As the Person of Christ is United, So *Are* WE?
John Charmley Wrote:At the centre of this discussion is the difficult question of ecclesiology. This is perhaps particularly difficult for those who are converting from another Church, or who are thinking of doing so. After all, if all Churches are the same, why bother?
I appreciate the way you have linked the two thought units in the above as we consider what is at the center of this conversation and the various perspectives of the participants.
And, while I would not want the following term to be interpreted as pertaining to an 'all Churches are the same' thinking, or to speak to a "lowest common denominator," I can't help but wonder if what we find at the center here is a multi-faceted 'ology
' or a prismatic integrative motif?
In many ways, as I am not sure that God created separate denominations/traditions, I am not sure that He has created systematic theology. I cannot picture God speaking of the different branches of theology proper as we do, as we may speak of ecclesiology, christology, pneumatology, etc., (or even basileology).
However, as we may further consider the question of ecclesiology and the various ecclesiologies that are maintained, I think it is helpful to know that of those from 'other' churches who may be considering converting [and especially those who may feel 'all are One in Christ'], many have an underdeveloped ecclesiology. And, just as within Orthodoxy--where some would charge the opposite viz. an overdeveloped ecclesiology--we see one's ecclesiology is one's christology. Whereas within the ranks of the potential converts, for many, one's ecclesiology is one's pnuematology. So here is where there is room for a much needed harmony I think.
In this sense possibly we see that what was meant to unite us (ecclesiology) is what in fact divides us, for various reasons. And, as we further consider this, I would like to suggest again that if all of the above circles were laid out we would see that while much space would not be devoted to overlap within the area of ecclesiology, there would be a significant overlap within the areas of christology/pneumatology.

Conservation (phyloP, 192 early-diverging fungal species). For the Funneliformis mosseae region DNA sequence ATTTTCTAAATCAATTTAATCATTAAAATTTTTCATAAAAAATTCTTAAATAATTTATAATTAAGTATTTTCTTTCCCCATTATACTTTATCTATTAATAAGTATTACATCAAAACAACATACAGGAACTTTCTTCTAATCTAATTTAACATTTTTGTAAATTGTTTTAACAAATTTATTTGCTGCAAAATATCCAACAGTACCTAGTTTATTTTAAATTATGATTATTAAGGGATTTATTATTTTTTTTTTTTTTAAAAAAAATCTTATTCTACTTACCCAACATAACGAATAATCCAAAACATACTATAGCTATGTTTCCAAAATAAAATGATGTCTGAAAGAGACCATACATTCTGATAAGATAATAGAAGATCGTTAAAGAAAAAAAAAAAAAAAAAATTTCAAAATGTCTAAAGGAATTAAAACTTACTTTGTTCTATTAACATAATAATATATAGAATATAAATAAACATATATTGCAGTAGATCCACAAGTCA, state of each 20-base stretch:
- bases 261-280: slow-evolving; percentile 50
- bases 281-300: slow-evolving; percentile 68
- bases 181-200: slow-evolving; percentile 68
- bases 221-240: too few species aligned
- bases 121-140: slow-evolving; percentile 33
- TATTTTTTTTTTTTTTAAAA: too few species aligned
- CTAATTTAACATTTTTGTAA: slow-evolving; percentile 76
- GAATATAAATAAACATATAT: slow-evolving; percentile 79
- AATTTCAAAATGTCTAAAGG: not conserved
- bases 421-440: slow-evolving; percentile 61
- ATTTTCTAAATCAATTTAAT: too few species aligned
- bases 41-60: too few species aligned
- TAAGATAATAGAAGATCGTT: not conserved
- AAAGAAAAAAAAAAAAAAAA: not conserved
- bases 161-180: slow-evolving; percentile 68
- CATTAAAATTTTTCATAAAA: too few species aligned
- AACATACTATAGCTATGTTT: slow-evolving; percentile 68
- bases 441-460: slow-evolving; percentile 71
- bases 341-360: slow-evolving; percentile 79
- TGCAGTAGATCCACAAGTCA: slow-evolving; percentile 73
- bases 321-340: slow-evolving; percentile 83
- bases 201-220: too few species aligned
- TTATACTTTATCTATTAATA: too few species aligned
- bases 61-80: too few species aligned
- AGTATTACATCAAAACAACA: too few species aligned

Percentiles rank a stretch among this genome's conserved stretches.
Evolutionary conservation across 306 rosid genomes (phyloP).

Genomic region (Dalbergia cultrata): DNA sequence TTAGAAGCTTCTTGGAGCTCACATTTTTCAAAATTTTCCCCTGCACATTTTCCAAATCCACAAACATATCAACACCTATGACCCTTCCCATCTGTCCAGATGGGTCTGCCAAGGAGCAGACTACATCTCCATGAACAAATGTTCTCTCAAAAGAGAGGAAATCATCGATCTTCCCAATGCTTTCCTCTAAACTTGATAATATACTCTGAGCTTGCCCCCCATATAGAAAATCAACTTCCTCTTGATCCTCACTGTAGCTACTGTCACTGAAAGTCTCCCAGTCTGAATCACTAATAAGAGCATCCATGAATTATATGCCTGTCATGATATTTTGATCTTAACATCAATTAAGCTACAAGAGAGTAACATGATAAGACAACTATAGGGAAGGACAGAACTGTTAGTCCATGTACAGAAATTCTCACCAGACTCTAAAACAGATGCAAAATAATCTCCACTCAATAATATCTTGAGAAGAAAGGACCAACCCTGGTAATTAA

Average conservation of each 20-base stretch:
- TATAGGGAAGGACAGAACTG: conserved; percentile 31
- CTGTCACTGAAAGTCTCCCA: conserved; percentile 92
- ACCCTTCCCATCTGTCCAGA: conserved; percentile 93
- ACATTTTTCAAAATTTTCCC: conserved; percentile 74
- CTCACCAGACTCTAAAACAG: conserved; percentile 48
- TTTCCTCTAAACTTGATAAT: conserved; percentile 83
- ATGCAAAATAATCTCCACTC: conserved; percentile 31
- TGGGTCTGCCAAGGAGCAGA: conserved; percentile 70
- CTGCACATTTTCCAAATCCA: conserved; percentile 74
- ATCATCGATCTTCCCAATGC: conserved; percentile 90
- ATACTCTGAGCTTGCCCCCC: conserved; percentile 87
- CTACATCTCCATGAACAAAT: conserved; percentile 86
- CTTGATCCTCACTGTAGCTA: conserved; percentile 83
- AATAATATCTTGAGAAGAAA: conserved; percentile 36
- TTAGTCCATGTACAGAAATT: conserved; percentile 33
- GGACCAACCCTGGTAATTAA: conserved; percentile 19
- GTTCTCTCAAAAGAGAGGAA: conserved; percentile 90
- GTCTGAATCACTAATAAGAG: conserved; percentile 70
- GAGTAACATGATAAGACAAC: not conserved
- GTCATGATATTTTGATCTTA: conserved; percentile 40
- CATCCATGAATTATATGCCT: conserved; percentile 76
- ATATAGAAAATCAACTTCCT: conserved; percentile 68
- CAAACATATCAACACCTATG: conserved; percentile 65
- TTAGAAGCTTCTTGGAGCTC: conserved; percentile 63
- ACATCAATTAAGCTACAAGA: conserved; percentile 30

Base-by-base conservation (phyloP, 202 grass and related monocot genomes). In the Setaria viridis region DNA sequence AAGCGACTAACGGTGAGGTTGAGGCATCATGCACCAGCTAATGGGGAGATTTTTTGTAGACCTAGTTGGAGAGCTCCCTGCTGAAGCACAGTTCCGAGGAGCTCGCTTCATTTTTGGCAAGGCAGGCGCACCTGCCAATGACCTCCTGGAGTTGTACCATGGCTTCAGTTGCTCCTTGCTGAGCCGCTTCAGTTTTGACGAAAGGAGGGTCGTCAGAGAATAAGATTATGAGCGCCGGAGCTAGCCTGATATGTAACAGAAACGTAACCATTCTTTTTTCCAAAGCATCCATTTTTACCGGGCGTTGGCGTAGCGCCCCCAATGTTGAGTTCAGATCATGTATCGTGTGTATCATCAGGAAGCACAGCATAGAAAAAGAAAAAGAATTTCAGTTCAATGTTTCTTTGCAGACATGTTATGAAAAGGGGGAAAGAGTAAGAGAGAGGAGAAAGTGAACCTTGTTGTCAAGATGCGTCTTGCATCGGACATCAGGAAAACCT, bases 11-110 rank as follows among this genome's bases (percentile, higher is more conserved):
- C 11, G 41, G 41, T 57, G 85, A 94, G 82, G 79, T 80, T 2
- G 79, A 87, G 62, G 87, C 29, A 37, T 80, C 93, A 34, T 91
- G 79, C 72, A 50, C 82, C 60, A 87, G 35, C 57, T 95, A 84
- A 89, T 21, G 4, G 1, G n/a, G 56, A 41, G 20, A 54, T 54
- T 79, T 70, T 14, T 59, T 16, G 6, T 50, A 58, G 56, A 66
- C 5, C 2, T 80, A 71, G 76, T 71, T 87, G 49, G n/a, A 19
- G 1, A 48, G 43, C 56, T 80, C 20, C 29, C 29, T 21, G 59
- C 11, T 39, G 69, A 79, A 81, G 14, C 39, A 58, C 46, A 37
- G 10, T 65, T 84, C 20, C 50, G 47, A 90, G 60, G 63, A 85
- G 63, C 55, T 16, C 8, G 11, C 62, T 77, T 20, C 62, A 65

In this sense, these 'denominators' would overshadow the other and speak directly to one's theology proper. In this way, all ecclesiological divisions have been transcended by the one(s) who find their path made straight by means of a christological pneumatology, or a pnuematological christology. And, all paths/journeys are not the same for all to be sure. However, to continue, ecclesiology does matter as we see many references to the Church in the New Testament by both our Lord Jesus Christ and the writers of the Holy Writ. But, I cannot help but to think it misses the mark to shine the spotlight on the doctrine of the Church, as we do so often. In a conversation such as a 'generous orthodoxy' why would we focus on what divides us, as opposed to allowing much room for what Unites US.
It has been my experience that those who receive a paycheck from their denomination/tradition will want to focus on ecclesiological differences sometimes to the point of a gnashing of teeth. But, it has also been my experience that many who are not vocational ministers/servants will sometimes go to the other extreme. But, we are not talking about either of these here, I don't think. We are not talking about either the one(s) who would push away from tables when it is time to talk (or decline invitations to even attend), anymore than we are talking about those who feel there is no need to sit down and talk because all is one and one is all, and we are all climbing the same mountain, so let's just focus on our individual climbs.
We are talking about those interested in "renewing the center of an historic Orthodox Christianity." And, what is at the heart of this matter of unity, in my view, is not the ecclesia, the assembly itself (anymore than the individual him/herself within the assembly); but, this 'retrieval effort,' this 'restorative effort,' this 'reconciliation' speaks more to an integrative motif whereby ecclesiology is moved beyond in deference to "The Crucified God" and "The Church in the Power of the Holy Spirit," and last but not least "The Kingdom of God and the Trinity!" As we consider these denominators in general, possibly the particular ecclesiologies and denominations/traditions that come into conflict serve primarily to illustrate the proposition that within Christian theology, particularistic thinking is schismatic thinking. Wherein, again, I come to the conclusion that to engage particularism on its ground(s) and its basis is to chase one's tail, as opposed to a transcending of this division. Or to view this another way, and more directly, as St. Mark has written speaking of divisiveness, let there be a marking of this method and then a putting out of it regardless of the agent/vehicle!
PS As an afterthought, it occurs to me that this conversation has much in common with the question of an American Orthodoxy. In other conversations the question is asked, *is* there an American Orthodoxy. Some say yes, of course there is. Others say no. there is no structure, that is not practical, so there is no reality and there is no AO
. In other words, *is* there a Kingdom of God that includes souls from various faith traditions?